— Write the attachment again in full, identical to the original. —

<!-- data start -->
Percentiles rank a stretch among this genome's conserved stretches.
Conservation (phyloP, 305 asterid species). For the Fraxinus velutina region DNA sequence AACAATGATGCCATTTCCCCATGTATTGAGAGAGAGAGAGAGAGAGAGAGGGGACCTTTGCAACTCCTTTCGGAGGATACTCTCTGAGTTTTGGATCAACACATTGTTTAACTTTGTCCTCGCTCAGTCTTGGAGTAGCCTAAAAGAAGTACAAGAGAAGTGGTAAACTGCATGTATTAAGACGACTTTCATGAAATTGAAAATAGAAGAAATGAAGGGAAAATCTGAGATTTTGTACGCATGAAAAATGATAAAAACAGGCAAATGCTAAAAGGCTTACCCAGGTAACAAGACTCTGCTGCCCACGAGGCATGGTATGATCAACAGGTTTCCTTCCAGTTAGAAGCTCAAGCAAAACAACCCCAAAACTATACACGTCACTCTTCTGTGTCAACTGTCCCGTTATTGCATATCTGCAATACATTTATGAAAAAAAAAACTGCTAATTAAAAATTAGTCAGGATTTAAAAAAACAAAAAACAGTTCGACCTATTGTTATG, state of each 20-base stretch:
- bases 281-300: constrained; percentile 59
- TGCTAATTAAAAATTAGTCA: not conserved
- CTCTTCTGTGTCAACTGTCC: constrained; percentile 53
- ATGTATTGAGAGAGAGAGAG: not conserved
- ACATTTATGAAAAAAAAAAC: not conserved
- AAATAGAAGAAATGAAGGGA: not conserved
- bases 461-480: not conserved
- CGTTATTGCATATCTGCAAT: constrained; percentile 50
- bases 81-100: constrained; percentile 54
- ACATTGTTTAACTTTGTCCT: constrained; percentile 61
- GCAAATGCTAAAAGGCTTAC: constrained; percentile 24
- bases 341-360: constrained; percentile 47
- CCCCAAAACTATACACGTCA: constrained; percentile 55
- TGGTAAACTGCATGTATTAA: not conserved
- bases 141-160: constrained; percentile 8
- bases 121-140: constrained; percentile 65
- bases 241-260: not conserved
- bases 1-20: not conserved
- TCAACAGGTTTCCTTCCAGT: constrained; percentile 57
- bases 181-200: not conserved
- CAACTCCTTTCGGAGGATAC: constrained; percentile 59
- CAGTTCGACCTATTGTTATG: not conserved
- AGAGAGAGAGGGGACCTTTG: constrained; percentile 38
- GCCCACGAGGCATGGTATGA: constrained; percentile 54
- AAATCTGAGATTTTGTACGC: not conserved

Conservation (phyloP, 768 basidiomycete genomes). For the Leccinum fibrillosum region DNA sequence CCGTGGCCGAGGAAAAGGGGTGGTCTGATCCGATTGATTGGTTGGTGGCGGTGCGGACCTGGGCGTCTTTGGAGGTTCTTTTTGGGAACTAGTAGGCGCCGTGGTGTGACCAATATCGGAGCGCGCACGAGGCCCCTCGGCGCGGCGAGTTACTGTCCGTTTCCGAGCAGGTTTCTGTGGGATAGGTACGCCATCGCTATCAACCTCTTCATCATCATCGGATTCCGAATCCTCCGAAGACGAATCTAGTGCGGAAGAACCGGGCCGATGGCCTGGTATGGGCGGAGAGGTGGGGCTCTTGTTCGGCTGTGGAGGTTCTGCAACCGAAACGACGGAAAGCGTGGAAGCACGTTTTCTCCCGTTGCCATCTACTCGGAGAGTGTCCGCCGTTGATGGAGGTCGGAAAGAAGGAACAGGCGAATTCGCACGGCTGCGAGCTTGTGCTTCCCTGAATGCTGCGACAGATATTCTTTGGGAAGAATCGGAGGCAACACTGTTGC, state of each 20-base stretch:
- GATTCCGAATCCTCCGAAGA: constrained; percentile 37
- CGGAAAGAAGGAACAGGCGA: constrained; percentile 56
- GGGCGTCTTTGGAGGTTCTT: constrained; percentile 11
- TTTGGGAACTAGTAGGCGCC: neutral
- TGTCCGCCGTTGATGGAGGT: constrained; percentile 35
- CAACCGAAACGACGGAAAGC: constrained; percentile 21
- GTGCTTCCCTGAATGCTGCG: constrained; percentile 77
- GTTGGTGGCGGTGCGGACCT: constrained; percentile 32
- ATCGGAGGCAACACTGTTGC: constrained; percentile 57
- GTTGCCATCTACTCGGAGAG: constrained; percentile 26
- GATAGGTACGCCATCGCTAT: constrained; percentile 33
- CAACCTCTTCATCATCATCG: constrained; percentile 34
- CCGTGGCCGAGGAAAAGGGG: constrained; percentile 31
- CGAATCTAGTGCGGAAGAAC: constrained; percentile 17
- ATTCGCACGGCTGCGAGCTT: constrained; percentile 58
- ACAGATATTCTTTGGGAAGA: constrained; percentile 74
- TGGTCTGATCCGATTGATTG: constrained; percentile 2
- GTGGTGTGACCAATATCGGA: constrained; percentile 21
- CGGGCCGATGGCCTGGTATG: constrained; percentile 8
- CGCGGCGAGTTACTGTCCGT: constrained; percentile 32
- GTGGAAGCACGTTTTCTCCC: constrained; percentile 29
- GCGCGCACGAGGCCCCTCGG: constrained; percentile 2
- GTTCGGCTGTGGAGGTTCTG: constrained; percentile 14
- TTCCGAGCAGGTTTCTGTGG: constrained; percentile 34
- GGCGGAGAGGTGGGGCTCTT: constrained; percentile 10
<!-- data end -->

Percentiles rank a stretch among this genome's conserved stretches.
Conservation (phyloP, 305 asterid species). For the Fraxinus velutina region DNA sequence AACAATGATGCCATTTCCCCATGTATTGAGAGAGAGAGAGAGAGAGAGAGGGGACCTTTGCAACTCCTTTCGGAGGATACTCTCTGAGTTTTGGATCAACACATTGTTTAACTTTGTCCTCGCTCAGTCTTGGAGTAGCCTAAAAGAAGTACAAGAGAAGTGGTAAACTGCATGTATTAAGACGACTTTCATGAAATTGAAAATAGAAGAAATGAAGGGAAAATCTGAGATTTTGTACGCATGAAAAATGATAAAAACAGGCAAATGCTAAAAGGCTTACCCAGGTAACAAGACTCTGCTGCCCACGAGGCATGGTATGATCAACAGGTTTCCTTCCAGTTAGAAGCTCAAGCAAAACAACCCCAAAACTATACACGTCACTCTTCTGTGTCAACTGTCCCGTTATTGCATATCTGCAATACATTTATGAAAAAAAAAACTGCTAATTAAAAATTAGTCAGGATTTAAAAAAACAAAAAACAGTTCGACCTATTGTTATG, state of each 20-base stretch:
- bases 281-300: constrained; percentile 59
- TGCTAATTAAAAATTAGTCA: not conserved
- CTCTTCTGTGTCAACTGTCC: constrained; percentile 53
- ATGTATTGAGAGAGAGAGAG: not conserved
- ACATTTATGAAAAAAAAAAC: not conserved
- AAATAGAAGAAATGAAGGGA: not conserved
- bases 461-480: not conserved
- CGTTATTGCATATCTGCAAT: constrained; percentile 50
- bases 81-100: constrained; percentile 54
- ACATTGTTTAACTTTGTCCT: constrained; percentile 61
- GCAAATGCTAAAAGGCTTAC: constrained; percentile 24
- bases 341-360: constrained; percentile 47
- CCCCAAAACTATACACGTCA: constrained; percentile 55
- TGGTAAACTGCATGTATTAA: not conserved
- bases 141-160: constrained; percentile 8
- bases 121-140: constrained; percentile 65
- bases 241-260: not conserved
- bases 1-20: not conserved
- TCAACAGGTTTCCTTCCAGT: constrained; percentile 57
- bases 181-200: not conserved
- CAACTCCTTTCGGAGGATAC: constrained; percentile 59
- CAGTTCGACCTATTGTTATG: not conserved
- AGAGAGAGAGGGGACCTTTG: constrained; percentile 38
- GCCCACGAGGCATGGTATGA: constrained; percentile 54
- AAATCTGAGATTTTGTACGC: not conserved

Conservation (phyloP, 768 basidiomycete genomes). For the Leccinum fibrillosum region DNA sequence CCGTGGCCGAGGAAAAGGGGTGGTCTGATCCGATTGATTGGTTGGTGGCGGTGCGGACCTGGGCGTCTTTGGAGGTTCTTTTTGGGAACTAGTAGGCGCCGTGGTGTGACCAATATCGGAGCGCGCACGAGGCCCCTCGGCGCGGCGAGTTACTGTCCGTTTCCGAGCAGGTTTCTGTGGGATAGGTACGCCATCGCTATCAACCTCTTCATCATCATCGGATTCCGAATCCTCCGAAGACGAATCTAGTGCGGAAGAACCGGGCCGATGGCCTGGTATGGGCGGAGAGGTGGGGCTCTTGTTCGGCTGTGGAGGTTCTGCAACCGAAACGACGGAAAGCGTGGAAGCACGTTTTCTCCCGTTGCCATCTACTCGGAGAGTGTCCGCCGTTGATGGAGGTCGGAAAGAAGGAACAGGCGAATTCGCACGGCTGCGAGCTTGTGCTTCCCTGAATGCTGCGACAGATATTCTTTGGGAAGAATCGGAGGCAACACTGTTGC, state of each 20-base stretch:
- GATTCCGAATCCTCCGAAGA: constrained; percentile 37
- CGGAAAGAAGGAACAGGCGA: constrained; percentile 56
- GGGCGTCTTTGGAGGTTCTT: constrained; percentile 11
- TTTGGGAACTAGTAGGCGCC: neutral
- TGTCCGCCGTTGATGGAGGT: constrained; percentile 35
- CAACCGAAACGACGGAAAGC: constrained; percentile 21
- GTGCTTCCCTGAATGCTGCG: constrained; percentile 77
- GTTGGTGGCGGTGCGGACCT: constrained; percentile 32
- ATCGGAGGCAACACTGTTGC: constrained; percentile 57
- GTTGCCATCTACTCGGAGAG: constrained; percentile 26
- GATAGGTACGCCATCGCTAT: constrained; percentile 33
- CAACCTCTTCATCATCATCG: constrained; percentile 34
- CCGTGGCCGAGGAAAAGGGG: constrained; percentile 31
- CGAATCTAGTGCGGAAGAAC: constrained; percentile 17
- ATTCGCACGGCTGCGAGCTT: constrained; percentile 58
- ACAGATATTCTTTGGGAAGA: constrained; percentile 74
- TGGTCTGATCCGATTGATTG: constrained; percentile 2
- GTGGTGTGACCAATATCGGA: constrained; percentile 21
- CGGGCCGATGGCCTGGTATG: constrained; percentile 8
- CGCGGCGAGTTACTGTCCGT: constrained; percentile 32
- GTGGAAGCACGTTTTCTCCC: constrained; percentile 29
- GCGCGCACGAGGCCCCTCGG: constrained; percentile 2
- GTTCGGCTGTGGAGGTTCTG: constrained; percentile 14
- TTCCGAGCAGGTTTCTGTGG: constrained; percentile 34
- GGCGGAGAGGTGGGGCTCTT: constrained; percentile 10